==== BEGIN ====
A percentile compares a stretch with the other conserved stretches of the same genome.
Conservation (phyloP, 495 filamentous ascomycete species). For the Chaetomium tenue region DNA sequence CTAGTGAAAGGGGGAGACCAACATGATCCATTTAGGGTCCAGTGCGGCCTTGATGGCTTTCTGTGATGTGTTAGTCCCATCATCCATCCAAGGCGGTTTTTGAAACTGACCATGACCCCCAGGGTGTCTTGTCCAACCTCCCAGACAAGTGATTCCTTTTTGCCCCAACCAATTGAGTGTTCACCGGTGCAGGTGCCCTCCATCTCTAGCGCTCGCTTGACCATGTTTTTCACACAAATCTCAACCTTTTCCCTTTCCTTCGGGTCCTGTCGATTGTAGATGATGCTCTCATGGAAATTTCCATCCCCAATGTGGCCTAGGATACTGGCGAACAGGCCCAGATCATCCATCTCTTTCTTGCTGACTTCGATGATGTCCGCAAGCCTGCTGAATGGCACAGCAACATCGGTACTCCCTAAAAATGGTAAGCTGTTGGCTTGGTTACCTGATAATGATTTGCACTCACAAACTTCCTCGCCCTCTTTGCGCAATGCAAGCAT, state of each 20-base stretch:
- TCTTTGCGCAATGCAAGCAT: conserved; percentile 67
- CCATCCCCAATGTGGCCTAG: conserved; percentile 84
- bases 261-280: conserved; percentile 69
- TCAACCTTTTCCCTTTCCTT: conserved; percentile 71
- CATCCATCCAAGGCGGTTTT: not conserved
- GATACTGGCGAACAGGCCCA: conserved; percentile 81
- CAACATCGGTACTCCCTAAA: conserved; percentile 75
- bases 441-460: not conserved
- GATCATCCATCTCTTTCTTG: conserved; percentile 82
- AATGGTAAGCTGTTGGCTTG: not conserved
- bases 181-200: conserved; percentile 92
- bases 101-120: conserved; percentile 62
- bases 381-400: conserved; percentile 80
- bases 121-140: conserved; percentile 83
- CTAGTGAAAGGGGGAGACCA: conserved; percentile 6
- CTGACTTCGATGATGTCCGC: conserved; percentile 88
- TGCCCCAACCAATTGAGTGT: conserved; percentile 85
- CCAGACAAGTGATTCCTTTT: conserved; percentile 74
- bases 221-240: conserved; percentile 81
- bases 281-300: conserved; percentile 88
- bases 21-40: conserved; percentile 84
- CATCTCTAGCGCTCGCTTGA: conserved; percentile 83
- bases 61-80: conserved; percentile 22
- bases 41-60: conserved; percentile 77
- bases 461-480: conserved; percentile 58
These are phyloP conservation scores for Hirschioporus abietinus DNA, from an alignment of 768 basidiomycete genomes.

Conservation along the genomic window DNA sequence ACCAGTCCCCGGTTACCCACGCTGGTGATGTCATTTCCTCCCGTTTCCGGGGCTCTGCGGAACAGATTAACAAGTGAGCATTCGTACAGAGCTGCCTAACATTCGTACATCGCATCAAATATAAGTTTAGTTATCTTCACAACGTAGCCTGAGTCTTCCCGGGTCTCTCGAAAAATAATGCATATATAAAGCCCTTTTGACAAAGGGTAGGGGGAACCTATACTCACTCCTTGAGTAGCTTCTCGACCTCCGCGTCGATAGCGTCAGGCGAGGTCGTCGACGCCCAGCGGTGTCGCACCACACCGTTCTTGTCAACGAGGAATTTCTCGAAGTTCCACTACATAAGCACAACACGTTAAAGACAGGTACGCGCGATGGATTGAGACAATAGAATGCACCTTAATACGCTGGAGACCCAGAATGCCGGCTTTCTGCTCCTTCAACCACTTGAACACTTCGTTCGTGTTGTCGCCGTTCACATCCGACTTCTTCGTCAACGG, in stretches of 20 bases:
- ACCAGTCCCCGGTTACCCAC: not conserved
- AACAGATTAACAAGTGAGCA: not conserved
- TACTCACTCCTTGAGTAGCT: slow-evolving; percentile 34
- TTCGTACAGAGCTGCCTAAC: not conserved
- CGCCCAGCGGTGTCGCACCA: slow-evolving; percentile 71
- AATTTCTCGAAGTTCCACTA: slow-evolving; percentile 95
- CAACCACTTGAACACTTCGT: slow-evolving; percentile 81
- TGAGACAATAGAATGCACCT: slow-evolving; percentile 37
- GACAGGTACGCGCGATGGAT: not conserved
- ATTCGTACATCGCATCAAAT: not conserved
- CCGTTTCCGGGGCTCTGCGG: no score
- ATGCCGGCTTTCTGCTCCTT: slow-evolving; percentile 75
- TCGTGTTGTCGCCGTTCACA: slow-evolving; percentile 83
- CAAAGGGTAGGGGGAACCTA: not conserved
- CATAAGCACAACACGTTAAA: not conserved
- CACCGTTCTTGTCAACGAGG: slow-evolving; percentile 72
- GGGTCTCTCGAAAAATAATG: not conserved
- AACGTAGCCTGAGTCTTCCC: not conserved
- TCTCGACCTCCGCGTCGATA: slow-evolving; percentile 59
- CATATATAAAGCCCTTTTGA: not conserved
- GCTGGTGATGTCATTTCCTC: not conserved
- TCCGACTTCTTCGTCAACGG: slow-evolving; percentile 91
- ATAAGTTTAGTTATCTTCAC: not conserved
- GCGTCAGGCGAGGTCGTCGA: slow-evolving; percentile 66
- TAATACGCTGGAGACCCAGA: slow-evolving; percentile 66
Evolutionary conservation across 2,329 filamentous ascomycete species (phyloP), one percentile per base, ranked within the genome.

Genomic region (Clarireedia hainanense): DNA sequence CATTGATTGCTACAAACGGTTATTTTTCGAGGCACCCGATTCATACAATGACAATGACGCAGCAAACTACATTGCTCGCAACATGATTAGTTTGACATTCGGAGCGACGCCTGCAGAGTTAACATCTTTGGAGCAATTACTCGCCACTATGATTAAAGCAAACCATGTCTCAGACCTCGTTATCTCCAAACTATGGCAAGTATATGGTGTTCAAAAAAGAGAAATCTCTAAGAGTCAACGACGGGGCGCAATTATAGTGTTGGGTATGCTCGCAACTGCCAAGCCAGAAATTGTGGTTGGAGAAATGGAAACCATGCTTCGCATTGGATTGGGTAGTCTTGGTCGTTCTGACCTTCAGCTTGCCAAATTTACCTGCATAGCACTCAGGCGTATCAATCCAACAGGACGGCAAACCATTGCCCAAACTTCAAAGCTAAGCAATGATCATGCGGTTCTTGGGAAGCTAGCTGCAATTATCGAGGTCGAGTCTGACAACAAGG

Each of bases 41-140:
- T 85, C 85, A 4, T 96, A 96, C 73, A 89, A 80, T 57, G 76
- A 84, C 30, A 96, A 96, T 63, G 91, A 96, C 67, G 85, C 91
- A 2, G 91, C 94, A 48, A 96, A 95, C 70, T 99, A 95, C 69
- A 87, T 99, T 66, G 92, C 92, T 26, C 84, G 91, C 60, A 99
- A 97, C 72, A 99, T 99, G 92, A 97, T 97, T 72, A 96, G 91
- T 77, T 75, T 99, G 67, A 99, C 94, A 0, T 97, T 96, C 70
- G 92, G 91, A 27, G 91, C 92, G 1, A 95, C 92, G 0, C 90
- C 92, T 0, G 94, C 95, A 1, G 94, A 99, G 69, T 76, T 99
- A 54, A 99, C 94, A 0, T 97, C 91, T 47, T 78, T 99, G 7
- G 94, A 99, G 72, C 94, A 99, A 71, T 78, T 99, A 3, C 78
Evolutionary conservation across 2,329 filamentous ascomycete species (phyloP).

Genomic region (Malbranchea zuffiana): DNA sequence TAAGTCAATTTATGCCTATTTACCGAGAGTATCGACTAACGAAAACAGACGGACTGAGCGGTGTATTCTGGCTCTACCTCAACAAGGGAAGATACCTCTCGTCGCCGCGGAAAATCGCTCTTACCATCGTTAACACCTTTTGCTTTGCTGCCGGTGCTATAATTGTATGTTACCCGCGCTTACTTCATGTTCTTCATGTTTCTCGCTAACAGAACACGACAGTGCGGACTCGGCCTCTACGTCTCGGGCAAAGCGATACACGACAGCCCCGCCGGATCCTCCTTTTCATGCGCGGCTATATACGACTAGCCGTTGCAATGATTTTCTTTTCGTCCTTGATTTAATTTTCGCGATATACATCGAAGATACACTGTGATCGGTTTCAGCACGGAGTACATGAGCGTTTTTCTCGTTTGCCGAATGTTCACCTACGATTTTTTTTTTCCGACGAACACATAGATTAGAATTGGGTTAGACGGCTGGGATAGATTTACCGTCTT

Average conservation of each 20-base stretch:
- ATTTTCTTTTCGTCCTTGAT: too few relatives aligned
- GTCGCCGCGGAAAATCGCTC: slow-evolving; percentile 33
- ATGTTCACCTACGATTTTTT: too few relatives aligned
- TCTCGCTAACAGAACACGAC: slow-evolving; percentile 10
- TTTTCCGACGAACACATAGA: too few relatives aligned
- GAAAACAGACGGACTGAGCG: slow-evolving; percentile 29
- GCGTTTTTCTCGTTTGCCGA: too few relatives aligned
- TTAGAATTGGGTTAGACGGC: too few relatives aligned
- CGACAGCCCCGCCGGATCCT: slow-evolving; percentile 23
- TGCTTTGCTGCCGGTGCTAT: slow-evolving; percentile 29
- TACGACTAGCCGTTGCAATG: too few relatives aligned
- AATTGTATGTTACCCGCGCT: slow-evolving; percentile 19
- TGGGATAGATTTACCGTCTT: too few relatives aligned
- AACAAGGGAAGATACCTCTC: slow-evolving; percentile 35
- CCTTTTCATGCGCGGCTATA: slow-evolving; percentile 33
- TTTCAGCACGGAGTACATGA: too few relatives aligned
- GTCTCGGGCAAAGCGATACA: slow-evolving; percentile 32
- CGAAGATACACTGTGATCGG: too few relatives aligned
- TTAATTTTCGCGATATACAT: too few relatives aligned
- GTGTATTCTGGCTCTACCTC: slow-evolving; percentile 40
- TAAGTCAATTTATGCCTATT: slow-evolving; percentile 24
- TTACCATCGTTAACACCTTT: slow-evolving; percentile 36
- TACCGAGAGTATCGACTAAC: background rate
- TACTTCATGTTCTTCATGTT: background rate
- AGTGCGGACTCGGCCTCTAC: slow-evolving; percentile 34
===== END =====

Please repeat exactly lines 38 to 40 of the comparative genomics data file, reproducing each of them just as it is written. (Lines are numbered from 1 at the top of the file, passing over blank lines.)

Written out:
- GACAGGTACGCGCGATGGAT: not conserved
- ATTCGTACATCGCATCAAAT: not conserved
- CCGTTTCCGGGGCTCTGCGG: no score